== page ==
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  5. Former Tamil Nadu spinner reveals Natarajan's 'long and rigorous' process to correct bowling action in 2015

Former Tamil Nadu spinner reveals Natarajan's 'long and rigorous' process to correct bowling action in 2015

T Natarajan was reported for chucking after bowling merely 25 overs on his Ranji Trophy debut in January 2015.

India TV Sports Desk India TV Sports Desk
New Delhi Updated on: December 10, 2020 21:11 IST
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Image Source : GETTY IMAGES/INDIA TV

T Natarajan was reported for chucking after bowling merely 25 overs on his Ranji Trophy debut in January 2015.

T Natarajan has had a year to remember in 2020. The left-arm pacer impressed with his bowling performances in this year's edition of the Indian Premier League (16 wickets in as many matches), and received a maiden Team India call-up on the back of his performances.

Natarajan made his debut in the third ODI of the series against Australia, and went on to appear for the side in all the T20Is, as Virat Kohli's men defeated Australia 2-1 in the shortest format.

Natarajan took six wickets in three T20I innings, and also scalped two wickets in his maiden ODI.

The left-armer had an eventful cricketing career so far, which also saw him being reported for chucking in 2015. Natarajan has spoken in length about the low phase of his career, and in an interview with the Times of India, former spinner Sunil Subramanian, who was the head of TNCA Adademy at the time of Natarajan's chucking report, talked about the bowler's incredible commitment to return to action.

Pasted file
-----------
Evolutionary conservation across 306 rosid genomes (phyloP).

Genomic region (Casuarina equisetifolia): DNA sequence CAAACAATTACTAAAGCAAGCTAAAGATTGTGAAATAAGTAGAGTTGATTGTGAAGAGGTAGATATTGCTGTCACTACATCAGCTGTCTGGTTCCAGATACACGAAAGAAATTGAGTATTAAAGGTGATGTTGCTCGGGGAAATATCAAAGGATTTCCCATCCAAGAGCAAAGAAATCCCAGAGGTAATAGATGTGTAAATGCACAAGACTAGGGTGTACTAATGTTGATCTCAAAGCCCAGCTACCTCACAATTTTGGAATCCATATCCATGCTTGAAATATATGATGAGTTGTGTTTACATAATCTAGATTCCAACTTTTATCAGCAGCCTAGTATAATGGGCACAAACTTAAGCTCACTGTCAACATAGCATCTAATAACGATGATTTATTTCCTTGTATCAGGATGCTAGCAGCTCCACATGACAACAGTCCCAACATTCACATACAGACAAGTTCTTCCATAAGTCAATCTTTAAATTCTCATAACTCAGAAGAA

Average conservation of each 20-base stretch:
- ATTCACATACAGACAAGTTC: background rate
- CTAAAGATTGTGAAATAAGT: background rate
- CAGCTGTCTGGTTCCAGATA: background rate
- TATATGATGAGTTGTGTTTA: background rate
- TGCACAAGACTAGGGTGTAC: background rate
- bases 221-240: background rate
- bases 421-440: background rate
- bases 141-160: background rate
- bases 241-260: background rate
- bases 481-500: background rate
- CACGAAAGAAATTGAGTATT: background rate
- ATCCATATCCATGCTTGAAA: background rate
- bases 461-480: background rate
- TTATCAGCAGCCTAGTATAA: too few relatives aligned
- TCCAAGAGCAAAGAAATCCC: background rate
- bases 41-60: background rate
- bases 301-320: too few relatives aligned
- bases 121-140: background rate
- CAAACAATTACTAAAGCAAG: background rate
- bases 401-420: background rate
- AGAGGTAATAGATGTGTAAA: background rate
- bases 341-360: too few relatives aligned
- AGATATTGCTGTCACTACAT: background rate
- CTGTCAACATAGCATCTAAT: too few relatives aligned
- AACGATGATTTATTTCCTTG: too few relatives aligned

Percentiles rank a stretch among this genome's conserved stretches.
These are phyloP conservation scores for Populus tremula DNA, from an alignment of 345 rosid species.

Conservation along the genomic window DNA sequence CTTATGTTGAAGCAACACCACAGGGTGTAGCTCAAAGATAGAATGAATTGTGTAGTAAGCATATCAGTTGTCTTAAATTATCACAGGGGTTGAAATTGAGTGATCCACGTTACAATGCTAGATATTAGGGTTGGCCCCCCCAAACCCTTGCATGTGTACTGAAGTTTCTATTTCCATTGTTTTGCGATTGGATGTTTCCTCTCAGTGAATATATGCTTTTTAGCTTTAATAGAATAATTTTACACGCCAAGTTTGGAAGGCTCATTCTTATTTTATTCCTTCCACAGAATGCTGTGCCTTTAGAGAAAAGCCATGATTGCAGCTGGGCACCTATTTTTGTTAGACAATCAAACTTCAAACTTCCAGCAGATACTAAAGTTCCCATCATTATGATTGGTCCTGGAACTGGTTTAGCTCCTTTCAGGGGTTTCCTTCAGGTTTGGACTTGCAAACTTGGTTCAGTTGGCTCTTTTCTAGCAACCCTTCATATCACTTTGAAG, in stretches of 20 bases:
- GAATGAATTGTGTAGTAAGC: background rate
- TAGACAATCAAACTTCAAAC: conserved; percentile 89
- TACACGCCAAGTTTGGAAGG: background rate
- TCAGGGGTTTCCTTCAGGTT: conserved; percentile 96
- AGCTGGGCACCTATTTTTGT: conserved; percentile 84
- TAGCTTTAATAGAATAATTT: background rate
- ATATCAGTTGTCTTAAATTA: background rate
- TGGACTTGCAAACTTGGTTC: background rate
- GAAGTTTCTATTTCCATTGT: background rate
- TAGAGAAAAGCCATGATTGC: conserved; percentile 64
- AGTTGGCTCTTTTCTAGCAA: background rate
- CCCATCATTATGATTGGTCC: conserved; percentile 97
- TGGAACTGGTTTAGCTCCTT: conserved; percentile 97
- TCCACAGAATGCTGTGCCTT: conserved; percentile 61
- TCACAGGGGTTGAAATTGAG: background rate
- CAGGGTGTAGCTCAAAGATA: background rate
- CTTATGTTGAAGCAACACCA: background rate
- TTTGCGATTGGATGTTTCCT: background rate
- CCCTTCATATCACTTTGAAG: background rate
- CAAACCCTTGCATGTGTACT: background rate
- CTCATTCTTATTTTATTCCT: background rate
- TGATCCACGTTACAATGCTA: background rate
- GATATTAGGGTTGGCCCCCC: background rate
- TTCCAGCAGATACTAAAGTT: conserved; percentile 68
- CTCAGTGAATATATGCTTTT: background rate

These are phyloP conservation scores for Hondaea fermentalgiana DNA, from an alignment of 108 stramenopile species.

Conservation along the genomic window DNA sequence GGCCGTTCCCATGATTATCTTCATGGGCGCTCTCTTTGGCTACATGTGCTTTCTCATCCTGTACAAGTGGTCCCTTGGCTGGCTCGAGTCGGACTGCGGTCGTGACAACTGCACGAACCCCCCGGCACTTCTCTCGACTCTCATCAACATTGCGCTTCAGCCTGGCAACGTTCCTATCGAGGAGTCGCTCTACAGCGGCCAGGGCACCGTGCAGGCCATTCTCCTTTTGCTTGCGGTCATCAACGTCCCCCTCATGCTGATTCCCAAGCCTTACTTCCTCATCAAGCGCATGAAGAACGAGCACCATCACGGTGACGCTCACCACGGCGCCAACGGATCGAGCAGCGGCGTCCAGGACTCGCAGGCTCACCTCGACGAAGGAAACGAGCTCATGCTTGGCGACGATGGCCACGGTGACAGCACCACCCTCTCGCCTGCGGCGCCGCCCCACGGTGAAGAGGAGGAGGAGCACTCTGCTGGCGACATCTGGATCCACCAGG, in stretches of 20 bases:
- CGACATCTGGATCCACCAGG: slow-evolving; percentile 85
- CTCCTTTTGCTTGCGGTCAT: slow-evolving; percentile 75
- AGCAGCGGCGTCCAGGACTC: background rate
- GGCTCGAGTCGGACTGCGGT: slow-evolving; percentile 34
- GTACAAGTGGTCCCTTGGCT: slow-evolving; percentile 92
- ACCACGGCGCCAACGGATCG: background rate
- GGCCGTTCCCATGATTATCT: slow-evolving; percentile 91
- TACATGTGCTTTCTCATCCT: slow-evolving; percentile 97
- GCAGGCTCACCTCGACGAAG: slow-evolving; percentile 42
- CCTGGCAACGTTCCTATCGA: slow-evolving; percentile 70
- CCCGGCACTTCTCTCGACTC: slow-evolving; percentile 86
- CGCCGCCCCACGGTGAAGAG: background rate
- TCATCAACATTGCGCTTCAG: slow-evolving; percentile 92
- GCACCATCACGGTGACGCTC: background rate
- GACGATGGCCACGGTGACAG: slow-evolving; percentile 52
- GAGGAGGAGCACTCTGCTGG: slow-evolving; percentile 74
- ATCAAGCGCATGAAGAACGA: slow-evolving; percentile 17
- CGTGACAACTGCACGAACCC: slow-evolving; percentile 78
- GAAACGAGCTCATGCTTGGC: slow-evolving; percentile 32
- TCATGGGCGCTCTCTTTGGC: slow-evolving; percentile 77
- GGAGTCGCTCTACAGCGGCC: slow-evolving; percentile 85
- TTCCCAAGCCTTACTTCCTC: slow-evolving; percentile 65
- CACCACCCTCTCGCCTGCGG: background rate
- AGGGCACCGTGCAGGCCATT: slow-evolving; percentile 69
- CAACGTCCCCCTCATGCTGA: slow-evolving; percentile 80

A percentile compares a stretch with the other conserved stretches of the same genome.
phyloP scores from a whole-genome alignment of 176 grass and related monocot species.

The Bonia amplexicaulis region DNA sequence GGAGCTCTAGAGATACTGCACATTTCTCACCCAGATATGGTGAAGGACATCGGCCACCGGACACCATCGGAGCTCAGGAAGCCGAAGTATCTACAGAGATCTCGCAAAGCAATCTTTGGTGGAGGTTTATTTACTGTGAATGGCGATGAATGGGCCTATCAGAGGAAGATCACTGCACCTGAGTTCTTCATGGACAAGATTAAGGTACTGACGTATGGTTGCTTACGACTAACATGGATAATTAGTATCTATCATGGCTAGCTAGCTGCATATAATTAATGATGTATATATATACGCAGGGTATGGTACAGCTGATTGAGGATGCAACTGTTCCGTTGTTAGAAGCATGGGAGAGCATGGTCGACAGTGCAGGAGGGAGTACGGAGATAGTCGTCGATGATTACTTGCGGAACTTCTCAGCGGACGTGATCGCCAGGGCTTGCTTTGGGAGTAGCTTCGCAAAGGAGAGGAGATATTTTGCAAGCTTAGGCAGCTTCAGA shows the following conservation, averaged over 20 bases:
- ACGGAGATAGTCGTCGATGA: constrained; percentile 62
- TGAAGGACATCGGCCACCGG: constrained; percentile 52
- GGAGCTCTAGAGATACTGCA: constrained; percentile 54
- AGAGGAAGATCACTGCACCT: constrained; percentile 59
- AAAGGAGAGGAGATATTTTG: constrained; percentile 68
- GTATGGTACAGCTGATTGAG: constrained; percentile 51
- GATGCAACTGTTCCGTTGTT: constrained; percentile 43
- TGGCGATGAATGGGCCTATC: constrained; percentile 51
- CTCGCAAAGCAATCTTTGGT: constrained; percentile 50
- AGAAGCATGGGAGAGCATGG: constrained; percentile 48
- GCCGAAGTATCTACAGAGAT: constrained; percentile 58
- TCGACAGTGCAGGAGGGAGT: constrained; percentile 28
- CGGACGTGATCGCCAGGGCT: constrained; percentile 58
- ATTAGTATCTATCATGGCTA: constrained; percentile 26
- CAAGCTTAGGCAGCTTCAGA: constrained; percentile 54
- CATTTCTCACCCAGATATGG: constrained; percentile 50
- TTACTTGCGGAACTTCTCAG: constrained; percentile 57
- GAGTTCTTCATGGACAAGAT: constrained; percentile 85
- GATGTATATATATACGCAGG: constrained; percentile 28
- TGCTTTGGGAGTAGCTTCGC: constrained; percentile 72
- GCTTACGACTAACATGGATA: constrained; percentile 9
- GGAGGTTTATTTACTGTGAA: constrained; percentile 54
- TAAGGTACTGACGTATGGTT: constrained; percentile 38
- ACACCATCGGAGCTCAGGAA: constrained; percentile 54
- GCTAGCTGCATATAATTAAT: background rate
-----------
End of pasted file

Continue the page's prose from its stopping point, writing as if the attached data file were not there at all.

He revealed that Natarajan bowled "close to 13,000 balls away from public glare" as he aimed for a return to cricket.

"Natarajan's issue was that at the point of loading, his bowling arm was going away from the body instead of loading close to the chin (which is considered ideal)," Subramaniam said. 

"Once the bowling arm starts going away, the rotation means that the hand doesn't move like a pulley in a straight line when it comes down at the time of front-foot landing. When that is the case, there is likely to be a slight flexion."

Subramaniam further explained the process to rectify Natarajan's action, calling it "long and rigourous."

"We went step by step and focused on each aspect of his bowling action. We started with just the run-up, then made him do a 2-step drill where he loads under the chin and finishes his action. This went on for a couple of months. Later, he began bowling with just a stump to target and then gradually began bowling to batsmen. It was a long and rigorous process. It was a trial by fire, but in hindsight, we were perhaps unknowingly preparing him for international cricket," said Subramaniam.

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